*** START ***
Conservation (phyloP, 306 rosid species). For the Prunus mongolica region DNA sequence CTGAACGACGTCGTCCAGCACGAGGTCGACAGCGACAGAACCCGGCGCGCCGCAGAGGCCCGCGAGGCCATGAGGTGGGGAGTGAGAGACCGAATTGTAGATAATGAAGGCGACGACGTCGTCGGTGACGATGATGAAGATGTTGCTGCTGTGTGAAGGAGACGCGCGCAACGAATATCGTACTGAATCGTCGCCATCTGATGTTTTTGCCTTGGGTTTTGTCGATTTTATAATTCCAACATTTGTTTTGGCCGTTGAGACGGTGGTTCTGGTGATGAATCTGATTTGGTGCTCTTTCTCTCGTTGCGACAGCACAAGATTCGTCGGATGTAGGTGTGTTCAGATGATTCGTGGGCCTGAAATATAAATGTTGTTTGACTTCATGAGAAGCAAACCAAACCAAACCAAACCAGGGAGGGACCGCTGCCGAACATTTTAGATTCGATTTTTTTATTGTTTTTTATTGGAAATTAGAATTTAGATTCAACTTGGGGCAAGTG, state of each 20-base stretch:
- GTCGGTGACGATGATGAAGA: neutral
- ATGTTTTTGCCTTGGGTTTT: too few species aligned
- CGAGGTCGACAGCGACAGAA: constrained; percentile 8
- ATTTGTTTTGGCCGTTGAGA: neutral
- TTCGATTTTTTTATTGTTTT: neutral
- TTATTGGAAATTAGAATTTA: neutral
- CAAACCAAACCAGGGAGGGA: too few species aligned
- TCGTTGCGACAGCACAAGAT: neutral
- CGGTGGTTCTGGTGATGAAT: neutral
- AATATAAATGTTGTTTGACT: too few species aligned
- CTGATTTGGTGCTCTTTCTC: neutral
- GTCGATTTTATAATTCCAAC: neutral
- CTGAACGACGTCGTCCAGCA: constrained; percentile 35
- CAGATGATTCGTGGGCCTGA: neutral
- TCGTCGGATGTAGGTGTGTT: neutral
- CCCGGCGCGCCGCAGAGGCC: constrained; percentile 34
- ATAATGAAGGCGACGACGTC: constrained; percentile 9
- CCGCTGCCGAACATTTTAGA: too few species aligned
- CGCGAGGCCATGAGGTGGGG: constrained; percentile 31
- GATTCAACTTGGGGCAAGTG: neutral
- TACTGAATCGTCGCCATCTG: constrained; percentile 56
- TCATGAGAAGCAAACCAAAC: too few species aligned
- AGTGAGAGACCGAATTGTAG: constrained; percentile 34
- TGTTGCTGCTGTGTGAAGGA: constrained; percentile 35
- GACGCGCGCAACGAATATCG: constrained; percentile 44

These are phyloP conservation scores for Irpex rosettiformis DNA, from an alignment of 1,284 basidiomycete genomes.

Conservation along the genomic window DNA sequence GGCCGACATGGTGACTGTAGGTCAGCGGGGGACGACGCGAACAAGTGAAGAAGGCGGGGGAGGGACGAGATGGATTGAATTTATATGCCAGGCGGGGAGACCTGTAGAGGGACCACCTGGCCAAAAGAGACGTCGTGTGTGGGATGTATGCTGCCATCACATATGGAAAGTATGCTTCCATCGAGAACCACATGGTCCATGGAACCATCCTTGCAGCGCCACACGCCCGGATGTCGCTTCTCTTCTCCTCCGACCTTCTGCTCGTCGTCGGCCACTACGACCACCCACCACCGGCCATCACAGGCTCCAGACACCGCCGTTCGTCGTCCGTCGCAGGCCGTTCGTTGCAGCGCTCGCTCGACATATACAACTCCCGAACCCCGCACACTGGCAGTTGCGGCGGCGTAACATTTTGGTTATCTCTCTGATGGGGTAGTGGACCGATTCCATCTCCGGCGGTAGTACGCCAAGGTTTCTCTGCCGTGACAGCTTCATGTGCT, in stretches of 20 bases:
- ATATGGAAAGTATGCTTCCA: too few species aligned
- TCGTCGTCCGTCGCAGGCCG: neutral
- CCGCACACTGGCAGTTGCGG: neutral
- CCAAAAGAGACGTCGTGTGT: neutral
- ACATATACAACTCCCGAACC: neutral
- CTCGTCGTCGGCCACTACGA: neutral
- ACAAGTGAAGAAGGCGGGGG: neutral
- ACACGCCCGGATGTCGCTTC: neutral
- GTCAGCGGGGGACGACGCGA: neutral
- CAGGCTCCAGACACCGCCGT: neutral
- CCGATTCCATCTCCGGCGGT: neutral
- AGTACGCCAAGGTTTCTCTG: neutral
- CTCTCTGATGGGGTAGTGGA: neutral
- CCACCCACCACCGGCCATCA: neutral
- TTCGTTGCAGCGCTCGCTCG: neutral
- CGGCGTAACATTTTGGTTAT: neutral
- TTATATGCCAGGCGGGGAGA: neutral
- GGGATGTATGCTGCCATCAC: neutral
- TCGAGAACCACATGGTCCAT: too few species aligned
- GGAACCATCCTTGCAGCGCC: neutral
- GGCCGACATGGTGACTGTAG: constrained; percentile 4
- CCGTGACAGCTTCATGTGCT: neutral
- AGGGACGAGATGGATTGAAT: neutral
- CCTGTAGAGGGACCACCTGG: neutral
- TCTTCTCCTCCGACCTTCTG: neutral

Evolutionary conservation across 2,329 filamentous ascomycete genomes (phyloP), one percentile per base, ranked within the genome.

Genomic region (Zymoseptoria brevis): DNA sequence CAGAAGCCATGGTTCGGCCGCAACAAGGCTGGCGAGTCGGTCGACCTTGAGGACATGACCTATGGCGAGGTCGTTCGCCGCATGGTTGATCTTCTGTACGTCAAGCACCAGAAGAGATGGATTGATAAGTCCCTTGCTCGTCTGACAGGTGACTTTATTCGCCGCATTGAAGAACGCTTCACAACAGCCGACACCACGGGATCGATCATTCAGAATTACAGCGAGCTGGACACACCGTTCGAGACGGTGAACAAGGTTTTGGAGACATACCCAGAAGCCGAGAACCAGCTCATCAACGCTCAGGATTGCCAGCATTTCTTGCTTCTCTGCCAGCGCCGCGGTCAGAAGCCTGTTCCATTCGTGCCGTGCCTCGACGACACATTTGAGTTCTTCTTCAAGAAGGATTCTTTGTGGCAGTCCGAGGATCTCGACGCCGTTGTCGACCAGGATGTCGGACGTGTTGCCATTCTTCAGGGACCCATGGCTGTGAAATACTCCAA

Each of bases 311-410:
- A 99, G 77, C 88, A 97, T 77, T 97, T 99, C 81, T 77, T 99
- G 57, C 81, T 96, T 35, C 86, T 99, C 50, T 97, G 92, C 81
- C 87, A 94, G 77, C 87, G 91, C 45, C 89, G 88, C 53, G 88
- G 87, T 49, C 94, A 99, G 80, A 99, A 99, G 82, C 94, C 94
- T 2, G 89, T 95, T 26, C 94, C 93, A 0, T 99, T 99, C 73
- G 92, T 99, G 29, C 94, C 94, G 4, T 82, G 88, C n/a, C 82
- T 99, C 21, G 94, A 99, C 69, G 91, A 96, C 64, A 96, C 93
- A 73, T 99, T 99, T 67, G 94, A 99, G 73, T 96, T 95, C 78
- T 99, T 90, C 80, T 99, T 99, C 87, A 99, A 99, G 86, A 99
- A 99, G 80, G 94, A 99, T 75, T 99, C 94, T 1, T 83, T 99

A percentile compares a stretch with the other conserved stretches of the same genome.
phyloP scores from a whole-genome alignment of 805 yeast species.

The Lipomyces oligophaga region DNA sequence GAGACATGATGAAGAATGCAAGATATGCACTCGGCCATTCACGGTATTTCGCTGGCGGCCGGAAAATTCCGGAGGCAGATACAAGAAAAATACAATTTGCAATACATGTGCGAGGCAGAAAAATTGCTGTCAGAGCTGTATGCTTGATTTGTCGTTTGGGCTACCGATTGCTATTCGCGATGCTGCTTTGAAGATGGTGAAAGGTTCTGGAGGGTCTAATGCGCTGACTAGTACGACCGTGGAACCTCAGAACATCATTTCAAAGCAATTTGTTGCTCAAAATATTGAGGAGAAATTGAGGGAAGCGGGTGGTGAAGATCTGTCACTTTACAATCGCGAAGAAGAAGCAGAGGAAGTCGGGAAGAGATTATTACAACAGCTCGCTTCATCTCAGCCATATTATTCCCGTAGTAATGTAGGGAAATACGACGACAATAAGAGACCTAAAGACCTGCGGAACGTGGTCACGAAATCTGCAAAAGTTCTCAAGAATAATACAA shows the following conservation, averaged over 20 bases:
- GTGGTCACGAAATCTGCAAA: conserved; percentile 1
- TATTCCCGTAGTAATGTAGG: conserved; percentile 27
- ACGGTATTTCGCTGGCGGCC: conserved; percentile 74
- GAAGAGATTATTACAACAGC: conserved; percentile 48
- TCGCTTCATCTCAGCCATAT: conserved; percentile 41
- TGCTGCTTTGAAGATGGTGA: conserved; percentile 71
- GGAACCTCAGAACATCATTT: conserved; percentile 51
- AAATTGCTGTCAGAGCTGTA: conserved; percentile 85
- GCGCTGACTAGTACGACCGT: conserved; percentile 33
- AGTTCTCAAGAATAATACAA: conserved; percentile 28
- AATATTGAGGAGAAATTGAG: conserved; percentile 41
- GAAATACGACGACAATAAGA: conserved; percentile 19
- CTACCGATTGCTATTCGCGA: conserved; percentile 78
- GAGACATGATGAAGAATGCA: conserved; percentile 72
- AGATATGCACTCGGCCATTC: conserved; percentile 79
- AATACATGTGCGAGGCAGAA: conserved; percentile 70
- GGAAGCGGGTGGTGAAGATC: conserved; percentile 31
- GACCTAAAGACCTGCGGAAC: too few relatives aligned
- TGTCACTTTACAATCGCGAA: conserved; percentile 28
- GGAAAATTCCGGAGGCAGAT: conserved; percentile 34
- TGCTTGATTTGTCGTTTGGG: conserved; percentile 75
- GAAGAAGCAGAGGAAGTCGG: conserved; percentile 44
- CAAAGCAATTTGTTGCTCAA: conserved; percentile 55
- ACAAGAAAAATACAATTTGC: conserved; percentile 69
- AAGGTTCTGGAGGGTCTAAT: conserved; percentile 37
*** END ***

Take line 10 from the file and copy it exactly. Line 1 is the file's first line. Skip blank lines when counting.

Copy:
- CGGTGGTTCTGGTGATGAAT: neutral